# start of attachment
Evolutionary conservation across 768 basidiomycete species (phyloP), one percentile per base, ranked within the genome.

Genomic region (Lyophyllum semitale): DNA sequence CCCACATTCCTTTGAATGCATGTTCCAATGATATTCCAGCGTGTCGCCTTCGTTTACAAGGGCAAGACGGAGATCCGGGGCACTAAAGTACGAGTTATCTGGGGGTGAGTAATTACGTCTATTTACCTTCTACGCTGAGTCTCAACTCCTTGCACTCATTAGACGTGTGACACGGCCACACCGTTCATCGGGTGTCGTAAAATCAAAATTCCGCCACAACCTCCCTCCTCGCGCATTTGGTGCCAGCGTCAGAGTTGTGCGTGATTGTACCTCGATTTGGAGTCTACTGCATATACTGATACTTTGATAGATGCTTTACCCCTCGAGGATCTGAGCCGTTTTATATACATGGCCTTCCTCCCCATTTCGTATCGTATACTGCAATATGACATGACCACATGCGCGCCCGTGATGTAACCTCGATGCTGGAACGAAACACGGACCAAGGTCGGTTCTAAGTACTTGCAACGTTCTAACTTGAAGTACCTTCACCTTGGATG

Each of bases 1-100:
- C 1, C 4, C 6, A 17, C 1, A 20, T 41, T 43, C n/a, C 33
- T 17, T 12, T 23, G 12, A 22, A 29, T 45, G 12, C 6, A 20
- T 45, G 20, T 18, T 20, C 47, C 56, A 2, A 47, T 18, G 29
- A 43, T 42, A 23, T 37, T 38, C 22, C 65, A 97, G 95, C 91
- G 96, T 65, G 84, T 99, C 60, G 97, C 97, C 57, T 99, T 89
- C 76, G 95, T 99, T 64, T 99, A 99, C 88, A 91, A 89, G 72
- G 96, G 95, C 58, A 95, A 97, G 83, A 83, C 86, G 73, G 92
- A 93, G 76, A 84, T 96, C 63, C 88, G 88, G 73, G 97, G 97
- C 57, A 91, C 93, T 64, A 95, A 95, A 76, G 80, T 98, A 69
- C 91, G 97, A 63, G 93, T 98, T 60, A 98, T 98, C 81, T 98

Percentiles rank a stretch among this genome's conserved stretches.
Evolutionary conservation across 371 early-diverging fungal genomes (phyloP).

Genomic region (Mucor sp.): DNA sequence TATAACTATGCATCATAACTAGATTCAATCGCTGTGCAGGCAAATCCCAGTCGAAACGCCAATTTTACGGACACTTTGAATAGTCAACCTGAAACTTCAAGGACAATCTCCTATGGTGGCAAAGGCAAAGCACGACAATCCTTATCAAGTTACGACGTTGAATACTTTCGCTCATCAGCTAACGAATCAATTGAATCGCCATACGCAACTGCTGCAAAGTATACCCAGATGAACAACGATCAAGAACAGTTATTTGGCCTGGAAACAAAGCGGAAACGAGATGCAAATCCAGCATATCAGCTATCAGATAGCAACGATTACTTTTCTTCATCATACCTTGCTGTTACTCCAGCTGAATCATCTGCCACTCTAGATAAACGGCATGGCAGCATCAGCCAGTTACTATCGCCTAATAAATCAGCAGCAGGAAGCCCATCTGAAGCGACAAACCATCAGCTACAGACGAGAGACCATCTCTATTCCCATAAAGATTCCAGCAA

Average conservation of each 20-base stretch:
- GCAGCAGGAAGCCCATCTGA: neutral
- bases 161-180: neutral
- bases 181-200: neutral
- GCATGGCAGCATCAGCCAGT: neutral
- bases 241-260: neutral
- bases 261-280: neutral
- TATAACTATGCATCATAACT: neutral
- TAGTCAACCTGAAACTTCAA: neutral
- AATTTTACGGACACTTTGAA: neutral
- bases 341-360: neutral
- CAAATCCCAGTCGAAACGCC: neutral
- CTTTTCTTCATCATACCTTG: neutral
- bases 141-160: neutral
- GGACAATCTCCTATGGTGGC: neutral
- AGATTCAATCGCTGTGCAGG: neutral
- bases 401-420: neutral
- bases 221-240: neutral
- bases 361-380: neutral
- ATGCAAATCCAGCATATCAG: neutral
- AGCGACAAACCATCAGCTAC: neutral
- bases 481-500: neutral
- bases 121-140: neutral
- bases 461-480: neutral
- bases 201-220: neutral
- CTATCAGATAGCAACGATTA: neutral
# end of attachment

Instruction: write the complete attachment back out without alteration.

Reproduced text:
Evolutionary conservation across 768 basidiomycete species (phyloP), one percentile per base, ranked within the genome.

Genomic region (Lyophyllum semitale): DNA sequence CCCACATTCCTTTGAATGCATGTTCCAATGATATTCCAGCGTGTCGCCTTCGTTTACAAGGGCAAGACGGAGATCCGGGGCACTAAAGTACGAGTTATCTGGGGGTGAGTAATTACGTCTATTTACCTTCTACGCTGAGTCTCAACTCCTTGCACTCATTAGACGTGTGACACGGCCACACCGTTCATCGGGTGTCGTAAAATCAAAATTCCGCCACAACCTCCCTCCTCGCGCATTTGGTGCCAGCGTCAGAGTTGTGCGTGATTGTACCTCGATTTGGAGTCTACTGCATATACTGATACTTTGATAGATGCTTTACCCCTCGAGGATCTGAGCCGTTTTATATACATGGCCTTCCTCCCCATTTCGTATCGTATACTGCAATATGACATGACCACATGCGCGCCCGTGATGTAACCTCGATGCTGGAACGAAACACGGACCAAGGTCGGTTCTAAGTACTTGCAACGTTCTAACTTGAAGTACCTTCACCTTGGATG

Each of bases 1-100:
- C 1, C 4, C 6, A 17, C 1, A 20, T 41, T 43, C n/a, C 33
- T 17, T 12, T 23, G 12, A 22, A 29, T 45, G 12, C 6, A 20
- T 45, G 20, T 18, T 20, C 47, C 56, A 2, A 47, T 18, G 29
- A 43, T 42, A 23, T 37, T 38, C 22, C 65, A 97, G 95, C 91
- G 96, T 65, G 84, T 99, C 60, G 97, C 97, C 57, T 99, T 89
- C 76, G 95, T 99, T 64, T 99, A 99, C 88, A 91, A 89, G 72
- G 96, G 95, C 58, A 95, A 97, G 83, A 83, C 86, G 73, G 92
- A 93, G 76, A 84, T 96, C 63, C 88, G 88, G 73, G 97, G 97
- C 57, A 91, C 93, T 64, A 95, A 95, A 76, G 80, T 98, A 69
- C 91, G 97, A 63, G 93, T 98, T 60, A 98, T 98, C 81, T 98

Percentiles rank a stretch among this genome's conserved stretches.
Evolutionary conservation across 371 early-diverging fungal genomes (phyloP).

Genomic region (Mucor sp.): DNA sequence TATAACTATGCATCATAACTAGATTCAATCGCTGTGCAGGCAAATCCCAGTCGAAACGCCAATTTTACGGACACTTTGAATAGTCAACCTGAAACTTCAAGGACAATCTCCTATGGTGGCAAAGGCAAAGCACGACAATCCTTATCAAGTTACGACGTTGAATACTTTCGCTCATCAGCTAACGAATCAATTGAATCGCCATACGCAACTGCTGCAAAGTATACCCAGATGAACAACGATCAAGAACAGTTATTTGGCCTGGAAACAAAGCGGAAACGAGATGCAAATCCAGCATATCAGCTATCAGATAGCAACGATTACTTTTCTTCATCATACCTTGCTGTTACTCCAGCTGAATCATCTGCCACTCTAGATAAACGGCATGGCAGCATCAGCCAGTTACTATCGCCTAATAAATCAGCAGCAGGAAGCCCATCTGAAGCGACAAACCATCAGCTACAGACGAGAGACCATCTCTATTCCCATAAAGATTCCAGCAA

Average conservation of each 20-base stretch:
- GCAGCAGGAAGCCCATCTGA: neutral
- bases 161-180: neutral
- bases 181-200: neutral
- GCATGGCAGCATCAGCCAGT: neutral
- bases 241-260: neutral
- bases 261-280: neutral
- TATAACTATGCATCATAACT: neutral
- TAGTCAACCTGAAACTTCAA: neutral
- AATTTTACGGACACTTTGAA: neutral
- bases 341-360: neutral
- CAAATCCCAGTCGAAACGCC: neutral
- CTTTTCTTCATCATACCTTG: neutral
- bases 141-160: neutral
- GGACAATCTCCTATGGTGGC: neutral
- AGATTCAATCGCTGTGCAGG: neutral
- bases 401-420: neutral
- bases 221-240: neutral
- bases 361-380: neutral
- ATGCAAATCCAGCATATCAG: neutral
- AGCGACAAACCATCAGCTAC: neutral
- bases 481-500: neutral
- bases 121-140: neutral
- bases 461-480: neutral
- bases 201-220: neutral
- CTATCAGATAGCAACGATTA: neutral